In a hip hotel in Chicago’s West Loop, nestled among more Michelin-starred restaurants than I can count, KFC has presented me with a carefully plated presentation of chubby chicken chunks on a rectangular white plate. The first is your standard, plain tan. The second, a honey BBQ. The third, drenched in buffalo sauce. And the final features an oily coating of Nashville hot spice.
Sitting amid lavish bouquets of bell peppers, turnips, Brussels sprouts, and other vegetables, I take my first bite of vegan* KFC.
KFC’s new Beyond Fried Chicken will be available in nearly 100 stores in Charlotte, North Carolina; Nashville; and surrounding areas from February 3 to February 23. Produced by Beyond Meat exclusively for KFC, if it sells and customers like it, a nationwide release will follow at an undisclosed date.
Back in Chicago in my fancy tasting room, a 3-foot-tall cutout of the Colonel himself looks on from a green wall as I tried the undressed plant nugget for the first time. My teeth pierce the crunchy fried coating and shred through the meat.
It tastes like a doggone piece of chicken—and not just any piece of chicken, but a KFC piece of chicken with hints of those 11 herbs and spices. I fork and knife my way through the honey BBQ (perfectly too sweet, and the coating still crunchy), the buffalo (a touch vinegary for my taste but offering the uncanny aftertaste of chicken), and the Nashville (the deep pepper flavor has respectable heat that hits me a delightful 10 seconds later).
KFC and Beyond Meat executives are waiting to be interviewed, and I look at the four remaining pieces there on the plate, realizing this is the best faux chicken I’ve eaten in the last five years of eating mostly vegan. Would it be uncouth to keep going, to meet Ethan Brown, CEO of Beyond Meat, with BBQ sauce on my hoodie? (I opt to stop. Though I regret later that I didn’t finish.)
KFC adopting Beyond Meat is not necessarily the biggest coup for fake meats in fast food: Last year, Beyond Meat has already snuck its breakfast sausage into sandwiches and bowls at Dunkin’ (the fourth most popular chain in the U.S.) while fierce competitor Impossible landed the Whopper at Burger King (the sixth). But while KFC is smaller than either of these chains (at 12th place), it certainly feels like a sign of the times that a company that’s literally named “Kentucky Fried Chicken” will be selling chicken with no literal chicken in it. No wonder the alternative meat industry is projected to grow to $140 billion in a decade.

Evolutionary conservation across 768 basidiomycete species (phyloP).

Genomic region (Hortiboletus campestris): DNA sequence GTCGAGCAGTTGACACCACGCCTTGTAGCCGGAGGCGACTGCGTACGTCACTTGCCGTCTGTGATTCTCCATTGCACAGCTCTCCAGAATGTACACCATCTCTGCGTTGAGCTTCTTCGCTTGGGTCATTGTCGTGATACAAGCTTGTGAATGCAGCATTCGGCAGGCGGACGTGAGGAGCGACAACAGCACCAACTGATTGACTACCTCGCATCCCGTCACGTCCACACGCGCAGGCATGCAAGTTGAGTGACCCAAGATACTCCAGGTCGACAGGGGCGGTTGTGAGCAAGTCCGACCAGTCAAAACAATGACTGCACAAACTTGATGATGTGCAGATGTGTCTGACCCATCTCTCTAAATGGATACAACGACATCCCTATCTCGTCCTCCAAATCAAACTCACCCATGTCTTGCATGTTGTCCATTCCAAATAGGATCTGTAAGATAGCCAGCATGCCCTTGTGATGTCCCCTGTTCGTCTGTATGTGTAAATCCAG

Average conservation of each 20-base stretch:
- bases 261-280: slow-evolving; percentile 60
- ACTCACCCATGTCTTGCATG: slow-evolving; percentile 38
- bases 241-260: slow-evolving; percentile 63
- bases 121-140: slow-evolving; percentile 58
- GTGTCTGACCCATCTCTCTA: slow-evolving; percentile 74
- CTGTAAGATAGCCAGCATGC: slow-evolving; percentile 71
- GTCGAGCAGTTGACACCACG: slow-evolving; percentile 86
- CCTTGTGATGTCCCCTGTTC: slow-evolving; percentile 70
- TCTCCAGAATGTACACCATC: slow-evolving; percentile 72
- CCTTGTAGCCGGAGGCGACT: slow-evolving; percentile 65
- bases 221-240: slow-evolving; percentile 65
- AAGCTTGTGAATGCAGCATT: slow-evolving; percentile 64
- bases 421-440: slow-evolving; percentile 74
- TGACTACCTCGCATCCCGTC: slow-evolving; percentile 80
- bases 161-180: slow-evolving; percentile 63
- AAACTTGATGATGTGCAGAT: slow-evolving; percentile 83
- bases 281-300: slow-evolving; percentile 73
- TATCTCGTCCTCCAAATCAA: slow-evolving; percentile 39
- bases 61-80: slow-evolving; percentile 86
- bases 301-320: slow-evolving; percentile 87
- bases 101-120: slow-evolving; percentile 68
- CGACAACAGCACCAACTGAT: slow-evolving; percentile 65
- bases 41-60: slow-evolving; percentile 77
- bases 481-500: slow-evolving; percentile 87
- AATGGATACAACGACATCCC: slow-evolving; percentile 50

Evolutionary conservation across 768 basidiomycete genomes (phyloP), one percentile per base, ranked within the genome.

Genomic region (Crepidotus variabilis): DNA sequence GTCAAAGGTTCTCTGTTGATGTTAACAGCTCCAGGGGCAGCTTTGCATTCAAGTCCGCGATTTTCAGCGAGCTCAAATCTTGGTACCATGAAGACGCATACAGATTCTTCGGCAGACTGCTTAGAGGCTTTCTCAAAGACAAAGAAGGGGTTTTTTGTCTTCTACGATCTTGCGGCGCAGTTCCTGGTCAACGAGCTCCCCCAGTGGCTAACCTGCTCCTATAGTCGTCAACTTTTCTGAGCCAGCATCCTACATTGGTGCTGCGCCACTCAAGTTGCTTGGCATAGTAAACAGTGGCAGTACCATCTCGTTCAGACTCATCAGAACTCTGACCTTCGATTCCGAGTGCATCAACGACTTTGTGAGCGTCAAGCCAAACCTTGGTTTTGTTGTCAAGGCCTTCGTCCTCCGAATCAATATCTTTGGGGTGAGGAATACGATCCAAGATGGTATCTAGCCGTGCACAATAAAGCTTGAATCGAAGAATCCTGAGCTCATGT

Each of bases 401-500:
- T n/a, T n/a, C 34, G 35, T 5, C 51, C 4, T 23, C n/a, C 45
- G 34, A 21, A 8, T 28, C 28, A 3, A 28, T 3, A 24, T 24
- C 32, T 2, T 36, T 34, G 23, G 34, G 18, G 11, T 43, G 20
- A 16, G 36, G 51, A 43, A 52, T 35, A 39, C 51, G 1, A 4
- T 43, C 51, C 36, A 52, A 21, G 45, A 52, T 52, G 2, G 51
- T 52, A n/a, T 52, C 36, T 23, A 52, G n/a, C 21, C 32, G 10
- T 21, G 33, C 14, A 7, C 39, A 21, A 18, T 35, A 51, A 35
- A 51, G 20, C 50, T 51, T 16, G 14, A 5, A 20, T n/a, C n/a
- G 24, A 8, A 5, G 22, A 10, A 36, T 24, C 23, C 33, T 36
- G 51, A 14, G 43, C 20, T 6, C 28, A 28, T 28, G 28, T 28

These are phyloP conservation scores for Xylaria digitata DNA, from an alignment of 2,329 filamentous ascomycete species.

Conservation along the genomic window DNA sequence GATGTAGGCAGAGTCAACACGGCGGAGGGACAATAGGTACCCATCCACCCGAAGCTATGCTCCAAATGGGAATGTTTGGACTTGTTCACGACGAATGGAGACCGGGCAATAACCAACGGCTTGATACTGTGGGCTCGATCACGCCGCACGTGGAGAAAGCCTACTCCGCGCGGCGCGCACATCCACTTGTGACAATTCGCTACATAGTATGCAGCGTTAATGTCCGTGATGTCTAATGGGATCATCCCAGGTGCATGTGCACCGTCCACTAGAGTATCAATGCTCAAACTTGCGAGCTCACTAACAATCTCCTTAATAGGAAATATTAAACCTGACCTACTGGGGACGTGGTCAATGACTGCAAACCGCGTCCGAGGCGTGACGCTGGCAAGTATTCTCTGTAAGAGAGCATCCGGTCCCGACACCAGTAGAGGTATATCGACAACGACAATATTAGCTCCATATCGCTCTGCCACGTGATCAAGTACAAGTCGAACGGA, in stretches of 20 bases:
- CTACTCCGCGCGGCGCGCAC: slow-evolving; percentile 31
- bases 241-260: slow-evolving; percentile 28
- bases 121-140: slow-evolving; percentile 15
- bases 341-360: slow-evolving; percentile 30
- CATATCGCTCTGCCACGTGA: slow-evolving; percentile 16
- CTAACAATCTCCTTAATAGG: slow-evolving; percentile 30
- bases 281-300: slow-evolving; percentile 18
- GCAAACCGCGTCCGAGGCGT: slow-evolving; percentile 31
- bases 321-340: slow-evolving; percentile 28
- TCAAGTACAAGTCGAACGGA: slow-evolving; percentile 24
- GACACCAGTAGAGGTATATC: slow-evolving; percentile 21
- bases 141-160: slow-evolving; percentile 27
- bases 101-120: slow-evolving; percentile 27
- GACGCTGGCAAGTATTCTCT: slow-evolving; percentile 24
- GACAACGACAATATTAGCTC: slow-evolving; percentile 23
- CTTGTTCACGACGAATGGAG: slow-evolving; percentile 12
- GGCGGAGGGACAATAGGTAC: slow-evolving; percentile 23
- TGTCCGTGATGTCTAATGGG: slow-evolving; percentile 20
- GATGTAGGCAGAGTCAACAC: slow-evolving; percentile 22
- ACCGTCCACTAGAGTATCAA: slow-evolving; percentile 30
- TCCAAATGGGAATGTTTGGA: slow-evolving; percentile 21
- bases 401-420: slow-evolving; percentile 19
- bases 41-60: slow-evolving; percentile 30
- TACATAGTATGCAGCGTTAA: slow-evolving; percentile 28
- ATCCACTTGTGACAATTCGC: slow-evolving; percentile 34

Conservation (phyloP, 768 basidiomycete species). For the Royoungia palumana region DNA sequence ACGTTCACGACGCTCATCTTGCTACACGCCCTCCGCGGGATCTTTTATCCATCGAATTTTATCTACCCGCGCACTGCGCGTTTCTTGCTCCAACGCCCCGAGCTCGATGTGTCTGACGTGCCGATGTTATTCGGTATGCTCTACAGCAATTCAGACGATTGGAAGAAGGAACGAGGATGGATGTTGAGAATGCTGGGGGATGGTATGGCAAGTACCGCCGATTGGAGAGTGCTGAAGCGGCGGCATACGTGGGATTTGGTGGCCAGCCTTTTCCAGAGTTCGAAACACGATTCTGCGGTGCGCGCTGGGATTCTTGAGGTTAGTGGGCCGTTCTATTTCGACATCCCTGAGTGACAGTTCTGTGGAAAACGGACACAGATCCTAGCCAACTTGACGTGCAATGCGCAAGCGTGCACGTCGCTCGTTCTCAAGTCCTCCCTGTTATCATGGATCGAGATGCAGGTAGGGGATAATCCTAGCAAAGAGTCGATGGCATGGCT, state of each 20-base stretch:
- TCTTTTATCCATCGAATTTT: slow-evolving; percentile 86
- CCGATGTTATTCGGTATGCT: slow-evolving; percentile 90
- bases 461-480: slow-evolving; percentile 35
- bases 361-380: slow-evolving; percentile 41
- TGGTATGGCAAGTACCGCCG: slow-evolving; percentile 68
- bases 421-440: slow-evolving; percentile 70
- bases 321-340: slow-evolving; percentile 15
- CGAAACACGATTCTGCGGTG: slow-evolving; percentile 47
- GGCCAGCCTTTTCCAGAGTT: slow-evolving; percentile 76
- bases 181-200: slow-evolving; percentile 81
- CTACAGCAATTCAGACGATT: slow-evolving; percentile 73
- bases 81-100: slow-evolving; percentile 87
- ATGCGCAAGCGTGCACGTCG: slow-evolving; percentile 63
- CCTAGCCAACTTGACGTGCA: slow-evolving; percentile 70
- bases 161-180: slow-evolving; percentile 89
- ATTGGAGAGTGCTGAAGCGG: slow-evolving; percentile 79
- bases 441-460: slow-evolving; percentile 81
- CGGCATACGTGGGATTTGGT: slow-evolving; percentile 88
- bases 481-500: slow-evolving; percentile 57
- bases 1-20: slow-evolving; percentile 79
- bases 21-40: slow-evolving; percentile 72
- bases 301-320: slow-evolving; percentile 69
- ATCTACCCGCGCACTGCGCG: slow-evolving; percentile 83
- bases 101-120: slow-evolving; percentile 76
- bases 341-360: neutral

As Andrea Zahumensky, CMO of KFC U.S. tells me, KFC has been eyeing meat replacements for a while, but no product in the category seemed mature enough to work. That was until last year when talks with Beyond Meat began in earnest, and the two companies struck up a deal to co-develop a product. The process has taken about six months.
The target customer isn’t just vegans or vegetarians, but flexitarians—people who might eat meat but would like to cut back on how much they consume. As a recent Kroger study found, 93% of people who bought Beyond Burger had other animal proteins in their cart. And for KFC, which has has been posting solid revenue and profits, though failing to have its Popeyes Chicken Sandwich moment, the product offers the opportunity to bring in a new, younger audience.